Watch the fascinating changes on the lake bottom from June through September.
Some scientists curious about what happens on a day-to-day basis at the bottom of a lake decided to set up a time lapse to record just that. The result is a fascinating 3-minute video that gives a pretty cool look into a world that for the most part, is relatively unseen.
Watch the algae blooms and fish movement, along with the changes in water clarity as the lake moves from June to September. It’s an interesting look at a hidden environment.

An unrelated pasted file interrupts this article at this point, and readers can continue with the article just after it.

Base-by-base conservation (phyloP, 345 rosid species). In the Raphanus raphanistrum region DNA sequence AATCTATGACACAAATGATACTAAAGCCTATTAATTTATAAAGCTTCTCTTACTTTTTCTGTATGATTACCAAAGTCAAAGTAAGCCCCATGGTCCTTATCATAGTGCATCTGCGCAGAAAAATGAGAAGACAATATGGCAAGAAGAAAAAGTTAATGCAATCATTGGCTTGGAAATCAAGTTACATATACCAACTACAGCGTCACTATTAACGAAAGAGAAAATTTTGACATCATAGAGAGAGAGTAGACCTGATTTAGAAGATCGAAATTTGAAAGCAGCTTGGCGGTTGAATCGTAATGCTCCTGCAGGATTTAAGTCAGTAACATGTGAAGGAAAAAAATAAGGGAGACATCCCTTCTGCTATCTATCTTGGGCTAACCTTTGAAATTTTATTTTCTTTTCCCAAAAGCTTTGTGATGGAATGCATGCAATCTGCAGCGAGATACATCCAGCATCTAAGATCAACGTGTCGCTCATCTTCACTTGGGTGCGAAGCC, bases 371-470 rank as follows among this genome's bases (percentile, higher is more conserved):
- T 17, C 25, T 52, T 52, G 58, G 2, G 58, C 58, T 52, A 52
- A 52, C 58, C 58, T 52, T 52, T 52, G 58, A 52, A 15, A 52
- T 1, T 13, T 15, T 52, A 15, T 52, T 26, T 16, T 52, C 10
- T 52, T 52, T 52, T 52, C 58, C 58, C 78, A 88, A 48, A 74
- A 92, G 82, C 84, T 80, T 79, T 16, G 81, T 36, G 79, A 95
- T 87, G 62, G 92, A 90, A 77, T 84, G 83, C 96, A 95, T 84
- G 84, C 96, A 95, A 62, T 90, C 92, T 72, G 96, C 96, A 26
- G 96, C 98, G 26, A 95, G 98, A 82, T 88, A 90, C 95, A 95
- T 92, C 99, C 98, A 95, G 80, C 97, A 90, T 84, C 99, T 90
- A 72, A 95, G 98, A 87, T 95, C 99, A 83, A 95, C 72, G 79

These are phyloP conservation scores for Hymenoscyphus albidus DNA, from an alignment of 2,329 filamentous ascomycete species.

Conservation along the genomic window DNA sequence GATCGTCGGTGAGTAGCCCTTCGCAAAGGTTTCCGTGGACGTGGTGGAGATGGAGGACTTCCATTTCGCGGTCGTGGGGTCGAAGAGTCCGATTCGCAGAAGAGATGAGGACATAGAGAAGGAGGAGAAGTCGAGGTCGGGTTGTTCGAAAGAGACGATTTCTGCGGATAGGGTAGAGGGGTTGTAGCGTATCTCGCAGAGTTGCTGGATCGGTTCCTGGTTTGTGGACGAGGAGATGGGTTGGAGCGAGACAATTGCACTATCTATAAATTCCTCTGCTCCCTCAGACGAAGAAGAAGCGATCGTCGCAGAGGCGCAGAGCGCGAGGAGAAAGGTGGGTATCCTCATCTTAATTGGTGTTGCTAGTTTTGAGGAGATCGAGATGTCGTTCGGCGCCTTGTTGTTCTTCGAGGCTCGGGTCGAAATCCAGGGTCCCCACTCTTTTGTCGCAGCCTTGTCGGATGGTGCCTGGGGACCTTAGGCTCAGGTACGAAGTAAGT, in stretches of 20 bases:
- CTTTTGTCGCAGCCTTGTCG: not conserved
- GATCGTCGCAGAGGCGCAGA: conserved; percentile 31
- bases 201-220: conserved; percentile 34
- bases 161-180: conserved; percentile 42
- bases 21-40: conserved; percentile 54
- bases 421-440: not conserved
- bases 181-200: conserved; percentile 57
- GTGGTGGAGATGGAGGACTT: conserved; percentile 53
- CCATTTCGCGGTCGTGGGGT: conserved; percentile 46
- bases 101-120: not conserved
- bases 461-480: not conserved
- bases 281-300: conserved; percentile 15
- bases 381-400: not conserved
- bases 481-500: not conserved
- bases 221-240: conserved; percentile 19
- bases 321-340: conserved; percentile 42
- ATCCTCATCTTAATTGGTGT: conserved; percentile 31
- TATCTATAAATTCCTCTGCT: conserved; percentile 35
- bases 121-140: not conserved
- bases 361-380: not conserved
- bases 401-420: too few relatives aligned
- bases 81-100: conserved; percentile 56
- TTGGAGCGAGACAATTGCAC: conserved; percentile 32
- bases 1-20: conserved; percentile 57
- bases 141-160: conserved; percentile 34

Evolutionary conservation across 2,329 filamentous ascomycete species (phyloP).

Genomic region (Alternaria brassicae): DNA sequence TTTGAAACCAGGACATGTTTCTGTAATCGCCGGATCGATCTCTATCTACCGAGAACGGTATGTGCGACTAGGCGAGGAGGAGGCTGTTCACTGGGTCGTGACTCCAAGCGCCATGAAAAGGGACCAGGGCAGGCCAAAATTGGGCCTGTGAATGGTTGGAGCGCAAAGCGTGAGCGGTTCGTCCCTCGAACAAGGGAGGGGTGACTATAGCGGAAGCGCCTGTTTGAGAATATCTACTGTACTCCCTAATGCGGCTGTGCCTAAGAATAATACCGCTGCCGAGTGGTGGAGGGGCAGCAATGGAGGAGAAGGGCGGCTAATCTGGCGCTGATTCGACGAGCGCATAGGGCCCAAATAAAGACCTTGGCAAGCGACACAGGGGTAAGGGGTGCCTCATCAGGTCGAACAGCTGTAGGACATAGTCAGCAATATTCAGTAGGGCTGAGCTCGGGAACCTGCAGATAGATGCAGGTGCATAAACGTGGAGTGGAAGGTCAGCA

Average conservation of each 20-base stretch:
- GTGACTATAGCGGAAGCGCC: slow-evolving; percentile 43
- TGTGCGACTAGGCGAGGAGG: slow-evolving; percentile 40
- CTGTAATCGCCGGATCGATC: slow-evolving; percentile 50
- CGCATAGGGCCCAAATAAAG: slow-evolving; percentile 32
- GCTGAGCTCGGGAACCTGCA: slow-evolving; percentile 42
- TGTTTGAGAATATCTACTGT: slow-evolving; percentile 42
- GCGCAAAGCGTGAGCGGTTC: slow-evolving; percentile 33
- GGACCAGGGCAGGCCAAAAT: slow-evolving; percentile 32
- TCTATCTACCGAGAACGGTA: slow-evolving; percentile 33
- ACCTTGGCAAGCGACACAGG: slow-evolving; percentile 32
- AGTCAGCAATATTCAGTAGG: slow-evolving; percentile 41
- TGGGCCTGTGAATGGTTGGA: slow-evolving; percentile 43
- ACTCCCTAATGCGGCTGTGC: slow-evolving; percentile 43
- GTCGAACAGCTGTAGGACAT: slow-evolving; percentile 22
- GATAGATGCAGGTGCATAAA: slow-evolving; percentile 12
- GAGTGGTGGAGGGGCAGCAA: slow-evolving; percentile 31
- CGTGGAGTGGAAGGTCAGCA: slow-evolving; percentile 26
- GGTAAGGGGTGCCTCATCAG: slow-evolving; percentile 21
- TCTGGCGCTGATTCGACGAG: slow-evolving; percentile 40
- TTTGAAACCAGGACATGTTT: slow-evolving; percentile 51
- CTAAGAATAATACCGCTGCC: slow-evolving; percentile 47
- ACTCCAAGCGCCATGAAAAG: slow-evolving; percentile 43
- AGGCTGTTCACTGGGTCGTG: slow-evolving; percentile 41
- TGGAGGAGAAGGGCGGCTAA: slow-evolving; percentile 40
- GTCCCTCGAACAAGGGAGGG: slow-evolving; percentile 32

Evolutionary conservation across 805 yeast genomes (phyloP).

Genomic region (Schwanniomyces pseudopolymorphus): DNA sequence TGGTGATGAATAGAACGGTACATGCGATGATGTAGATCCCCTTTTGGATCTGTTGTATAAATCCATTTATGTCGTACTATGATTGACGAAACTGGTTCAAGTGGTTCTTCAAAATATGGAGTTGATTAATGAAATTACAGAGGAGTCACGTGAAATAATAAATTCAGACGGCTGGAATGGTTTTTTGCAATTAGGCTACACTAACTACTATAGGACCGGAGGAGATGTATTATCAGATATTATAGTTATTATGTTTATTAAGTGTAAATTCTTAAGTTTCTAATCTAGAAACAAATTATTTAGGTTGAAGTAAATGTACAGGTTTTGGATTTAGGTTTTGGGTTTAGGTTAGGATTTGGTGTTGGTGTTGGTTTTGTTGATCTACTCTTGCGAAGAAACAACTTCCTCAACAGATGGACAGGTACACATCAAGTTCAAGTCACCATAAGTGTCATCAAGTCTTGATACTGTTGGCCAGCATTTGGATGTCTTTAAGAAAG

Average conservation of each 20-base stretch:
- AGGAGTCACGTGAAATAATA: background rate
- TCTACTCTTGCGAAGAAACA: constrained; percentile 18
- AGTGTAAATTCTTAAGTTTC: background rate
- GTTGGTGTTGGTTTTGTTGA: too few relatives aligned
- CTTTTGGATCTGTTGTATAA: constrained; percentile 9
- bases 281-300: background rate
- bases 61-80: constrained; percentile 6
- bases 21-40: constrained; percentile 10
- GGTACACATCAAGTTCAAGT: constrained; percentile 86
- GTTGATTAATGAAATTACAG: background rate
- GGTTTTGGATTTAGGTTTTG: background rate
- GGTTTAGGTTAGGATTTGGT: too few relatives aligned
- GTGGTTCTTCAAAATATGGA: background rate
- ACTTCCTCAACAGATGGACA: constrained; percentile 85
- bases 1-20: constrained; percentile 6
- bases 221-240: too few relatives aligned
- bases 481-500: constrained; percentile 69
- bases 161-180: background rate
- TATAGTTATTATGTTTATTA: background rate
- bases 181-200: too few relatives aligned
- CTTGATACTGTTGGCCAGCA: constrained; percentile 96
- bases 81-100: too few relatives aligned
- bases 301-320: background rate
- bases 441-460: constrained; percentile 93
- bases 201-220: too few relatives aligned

This footage was shot off Shorewood, Wisconsin by the scientific team at Great Lakes Ecosystem. The camera was 30 feet down according to Mlive.com. This footage represents a frame shot every hour. The purpose is to study the growth of an algae called cladophora.
That’s the green mess you see on the rocks, which by the way, are also covering up invasive zebra and quagga mussels. The scientists are hoping their research can also help deal with outbreaks of avian botulism that have killed many birds in the Great Lakes Region.
As an angler, this is some fascinating stuff to watch how the water clarity conditions change day by day. I’d be curious to know what causes massive movements in alewives baitfish on some days as opposed to others.